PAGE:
Whether or not more advanced therapies such as ablation are considered, lifestyle modification is crucial to ensure as complete and durable a treatment response as possible. Because varicose veins are associated with obesity, weight loss is an important step in reducing progression and preventing recurrence. Regular physical activity such as walking and foot flexion exercises may improve calf muscle pump function. Elevation of the feet to at least heart level for 30 minutes at least 4 times a day and avoidance of prolonged standing and sitting decompress lower extremity veins and improve symptoms. Smoking cessation should be emphasized in patients with varicose veins.
Compression stockings are frequently prescribed as the first step in varicose vein management and are effective for treatment of discomfort and edema.1 Compression stockings improve venous hemodynamics by decreasing venous reflux and reducing ambulatory venous hypertension. Because of limited randomized, controlled trial evidence, the impact of compression stockings on progression or recurrence of varicose veins remains unclear.9 A multicenter randomized, controlled trial of active versus placebo compression stockings suggested that routine use of compression stockings may not prevent post-thrombotic syndrome in patients with first proximal DVT.10
Patients should be instructed to don compression stockings in the morning while the legs are in a nondependent position and to remove them at night before going to bed. Increasing compression strength is prescribed to treat larger varicosities and greater severity of symptoms and chronic venous insufficiency. Compression stocking length should cover all areas affected by varicose veins. Unfortunately, the rate of nonadherence to compression stocking regimens approaches 60% in patients with chronic venous disease, including varicose veins.11 Compression stockings may not be practical for elderly patients, morbidly obese patients, those with cellulitis or active ulceration, and those with peripheral artery disease. Devices to assist putting on compression stockings are available and may improve adherence in patients with difficulty applying their stockings.
Although most payers require a trial of compression stockings (often 3 months) before providing coverage for more invasive therapies, clinical practice guidelines from the Society for Vascular Surgery and the American Venous Forum recommend against compression therapy as the primary treatment of symptomatic varicose veins in patients who are candidates for endovenous ablation.12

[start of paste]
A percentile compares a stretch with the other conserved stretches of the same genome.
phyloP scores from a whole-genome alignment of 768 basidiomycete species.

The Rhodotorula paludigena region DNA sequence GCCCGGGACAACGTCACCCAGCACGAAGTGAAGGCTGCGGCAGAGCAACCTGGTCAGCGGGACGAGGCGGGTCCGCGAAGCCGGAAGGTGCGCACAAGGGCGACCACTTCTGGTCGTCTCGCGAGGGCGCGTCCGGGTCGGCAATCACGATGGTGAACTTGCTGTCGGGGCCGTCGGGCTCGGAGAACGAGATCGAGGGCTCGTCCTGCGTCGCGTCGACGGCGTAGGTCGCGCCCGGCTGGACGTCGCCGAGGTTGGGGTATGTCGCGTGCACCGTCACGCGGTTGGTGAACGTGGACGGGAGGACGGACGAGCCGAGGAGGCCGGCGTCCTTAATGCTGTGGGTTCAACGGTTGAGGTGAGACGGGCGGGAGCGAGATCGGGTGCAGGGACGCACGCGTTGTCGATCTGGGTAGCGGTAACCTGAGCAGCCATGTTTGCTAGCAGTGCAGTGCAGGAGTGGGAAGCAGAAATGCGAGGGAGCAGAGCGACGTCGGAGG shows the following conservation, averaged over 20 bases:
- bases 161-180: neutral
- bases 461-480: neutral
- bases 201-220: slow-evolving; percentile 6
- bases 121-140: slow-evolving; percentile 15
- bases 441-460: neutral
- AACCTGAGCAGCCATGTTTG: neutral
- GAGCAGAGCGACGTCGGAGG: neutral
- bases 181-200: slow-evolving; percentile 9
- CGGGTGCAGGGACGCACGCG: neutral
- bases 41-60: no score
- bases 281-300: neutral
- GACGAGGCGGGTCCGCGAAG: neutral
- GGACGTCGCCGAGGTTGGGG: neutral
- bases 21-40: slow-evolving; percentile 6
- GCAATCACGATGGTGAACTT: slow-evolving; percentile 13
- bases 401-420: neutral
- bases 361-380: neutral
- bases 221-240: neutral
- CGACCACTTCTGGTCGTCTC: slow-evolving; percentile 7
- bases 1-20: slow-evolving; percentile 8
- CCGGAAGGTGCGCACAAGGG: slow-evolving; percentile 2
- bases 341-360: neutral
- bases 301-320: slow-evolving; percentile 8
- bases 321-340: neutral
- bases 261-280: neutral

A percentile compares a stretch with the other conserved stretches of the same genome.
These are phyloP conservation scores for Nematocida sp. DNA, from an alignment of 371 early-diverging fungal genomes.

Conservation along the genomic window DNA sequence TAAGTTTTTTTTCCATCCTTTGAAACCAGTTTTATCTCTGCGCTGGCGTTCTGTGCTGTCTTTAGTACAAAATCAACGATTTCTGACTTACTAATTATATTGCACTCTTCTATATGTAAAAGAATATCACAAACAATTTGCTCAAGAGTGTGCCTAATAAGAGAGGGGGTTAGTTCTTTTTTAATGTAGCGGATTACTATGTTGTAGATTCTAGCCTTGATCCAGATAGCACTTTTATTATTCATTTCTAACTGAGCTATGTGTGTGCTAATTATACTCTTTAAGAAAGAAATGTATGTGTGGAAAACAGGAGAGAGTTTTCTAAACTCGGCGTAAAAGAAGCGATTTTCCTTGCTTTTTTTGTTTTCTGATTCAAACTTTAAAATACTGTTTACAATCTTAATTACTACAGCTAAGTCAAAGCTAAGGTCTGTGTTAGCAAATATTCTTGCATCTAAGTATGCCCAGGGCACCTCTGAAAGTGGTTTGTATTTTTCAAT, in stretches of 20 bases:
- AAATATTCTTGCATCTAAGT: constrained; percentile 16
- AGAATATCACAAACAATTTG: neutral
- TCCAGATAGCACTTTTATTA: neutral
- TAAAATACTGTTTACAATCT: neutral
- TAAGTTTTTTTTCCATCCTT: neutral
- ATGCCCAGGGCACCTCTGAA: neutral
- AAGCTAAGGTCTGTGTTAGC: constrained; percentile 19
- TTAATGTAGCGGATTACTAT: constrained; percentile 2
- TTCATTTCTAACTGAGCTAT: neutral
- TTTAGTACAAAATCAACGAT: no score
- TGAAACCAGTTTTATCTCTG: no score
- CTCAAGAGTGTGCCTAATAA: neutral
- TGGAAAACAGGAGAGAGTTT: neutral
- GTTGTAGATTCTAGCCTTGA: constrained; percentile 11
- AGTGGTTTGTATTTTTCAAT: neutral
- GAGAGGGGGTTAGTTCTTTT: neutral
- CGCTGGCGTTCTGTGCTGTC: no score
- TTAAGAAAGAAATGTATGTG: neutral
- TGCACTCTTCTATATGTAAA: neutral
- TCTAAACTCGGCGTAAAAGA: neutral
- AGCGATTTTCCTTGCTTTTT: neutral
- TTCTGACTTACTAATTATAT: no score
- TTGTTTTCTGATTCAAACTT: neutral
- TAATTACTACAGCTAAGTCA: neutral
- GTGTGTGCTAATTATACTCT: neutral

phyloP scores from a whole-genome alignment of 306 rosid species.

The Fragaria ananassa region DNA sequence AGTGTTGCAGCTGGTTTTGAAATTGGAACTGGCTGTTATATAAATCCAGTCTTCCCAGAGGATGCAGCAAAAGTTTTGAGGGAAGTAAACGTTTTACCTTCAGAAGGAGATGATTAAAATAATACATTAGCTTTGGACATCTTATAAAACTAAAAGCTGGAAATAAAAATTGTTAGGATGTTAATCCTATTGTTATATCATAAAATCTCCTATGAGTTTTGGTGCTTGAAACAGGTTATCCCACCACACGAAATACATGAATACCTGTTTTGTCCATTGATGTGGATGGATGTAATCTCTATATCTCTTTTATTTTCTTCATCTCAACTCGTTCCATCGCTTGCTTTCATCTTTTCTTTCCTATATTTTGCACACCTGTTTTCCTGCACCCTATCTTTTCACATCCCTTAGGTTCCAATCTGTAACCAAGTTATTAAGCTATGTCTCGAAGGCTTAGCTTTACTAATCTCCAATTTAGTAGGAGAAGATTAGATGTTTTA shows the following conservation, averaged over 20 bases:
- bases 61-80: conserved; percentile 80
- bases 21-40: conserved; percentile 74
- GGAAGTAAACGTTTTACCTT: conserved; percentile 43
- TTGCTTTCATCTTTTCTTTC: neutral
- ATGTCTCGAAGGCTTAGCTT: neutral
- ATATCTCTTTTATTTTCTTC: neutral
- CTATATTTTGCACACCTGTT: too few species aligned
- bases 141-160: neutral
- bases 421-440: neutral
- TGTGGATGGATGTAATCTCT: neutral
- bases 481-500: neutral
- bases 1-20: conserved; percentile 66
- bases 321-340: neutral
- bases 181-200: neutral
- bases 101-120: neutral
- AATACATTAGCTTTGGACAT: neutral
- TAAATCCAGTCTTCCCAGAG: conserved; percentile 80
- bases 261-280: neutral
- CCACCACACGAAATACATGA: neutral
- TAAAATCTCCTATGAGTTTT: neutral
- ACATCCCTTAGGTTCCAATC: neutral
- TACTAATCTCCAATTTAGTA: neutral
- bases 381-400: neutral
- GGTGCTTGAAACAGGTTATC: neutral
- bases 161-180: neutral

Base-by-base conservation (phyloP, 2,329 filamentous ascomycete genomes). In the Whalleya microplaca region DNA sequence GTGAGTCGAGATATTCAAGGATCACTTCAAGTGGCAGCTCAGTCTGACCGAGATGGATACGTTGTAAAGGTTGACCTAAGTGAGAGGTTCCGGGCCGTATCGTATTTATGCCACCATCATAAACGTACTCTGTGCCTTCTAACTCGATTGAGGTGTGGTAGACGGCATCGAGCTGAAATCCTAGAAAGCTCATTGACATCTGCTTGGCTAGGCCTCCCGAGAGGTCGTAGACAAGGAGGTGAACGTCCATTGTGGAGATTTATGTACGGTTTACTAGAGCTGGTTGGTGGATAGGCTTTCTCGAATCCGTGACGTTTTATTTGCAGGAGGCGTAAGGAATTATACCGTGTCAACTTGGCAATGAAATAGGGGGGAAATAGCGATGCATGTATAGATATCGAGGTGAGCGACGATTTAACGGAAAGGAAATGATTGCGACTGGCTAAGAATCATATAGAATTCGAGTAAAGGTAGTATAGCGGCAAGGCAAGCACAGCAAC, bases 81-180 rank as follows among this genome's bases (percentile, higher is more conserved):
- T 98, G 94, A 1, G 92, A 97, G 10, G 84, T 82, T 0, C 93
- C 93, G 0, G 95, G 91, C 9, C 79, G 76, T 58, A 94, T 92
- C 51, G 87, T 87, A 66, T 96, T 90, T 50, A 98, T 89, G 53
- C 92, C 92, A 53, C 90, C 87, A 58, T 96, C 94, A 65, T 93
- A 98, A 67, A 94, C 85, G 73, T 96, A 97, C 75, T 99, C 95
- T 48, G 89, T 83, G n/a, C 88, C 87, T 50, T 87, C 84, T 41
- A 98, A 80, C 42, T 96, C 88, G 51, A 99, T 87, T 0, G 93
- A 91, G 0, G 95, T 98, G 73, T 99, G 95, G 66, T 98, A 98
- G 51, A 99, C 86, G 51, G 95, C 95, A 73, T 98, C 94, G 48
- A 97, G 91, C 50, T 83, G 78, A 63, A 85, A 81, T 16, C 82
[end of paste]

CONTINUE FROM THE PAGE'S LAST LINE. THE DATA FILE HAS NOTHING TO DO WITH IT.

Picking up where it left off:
Therapies for Telangiectasias and Reticular Veins
Patients with symptomatic or cosmetically bothersome spider telangiectasias, reticular veins, and some small varicose veins may be treated effectively with a number of local ablative therapies, including sclerotherapy, thermocoagulation, and cutaneous laser. Each technique relies on endothelial injury, either chemical- or heat-based, that results in thrombosis and eventual fibrosis of the veins. Providers should emphasize to patients that most will require multiple treatments and that most payers will not cover vein therapies for cosmetic indications.
Complications of sclerotherapy include allergic reactions to sclerosants, hyperpigmentation (especially if performed during months of high sun exposure), superficial thread-like capillaries causing a blush discoloration (called matting), cellulitis, and rarely ulceration or thromboembolism. Patients may require additional office visits to treat areas of trapped coagulum. Thermocoagulation and cutaneous laser therapy may result in skin damage as well as hypo- or hyperpigmentation.
Sclerotherapy results in cosmetic improvement in 70% of patients and patient satisfaction in excess of 70%.13 Best results are achieved when compression stockings are worn over treated areas for 7 to 10 days after sclerotherapy.14 Randomized, controlled data evaluating thermocoagulation and cutaneous laser therapy are limited. Cutaneous laser therapy is useful in patients who wish to avoid needles.
Clusters of varicose veins in absence of venous reflux suggest perforator insufficiency. Ultrasound-guided sclerotherapy and ablation using special endovenous probes have been used to treat perforator vein reflux.
Therapies for Varicose Veins
Varicosities in branches of the major superficial veins can be treated using stab or microincision phlebectomy, which requires only local tumescent anesthesia and leaves minimal scars. Tumescent anesthesia involves injection of large volumes of a local anesthetic solution. These microsurgical techniques have replaced more traditional large-incision phlebectomy.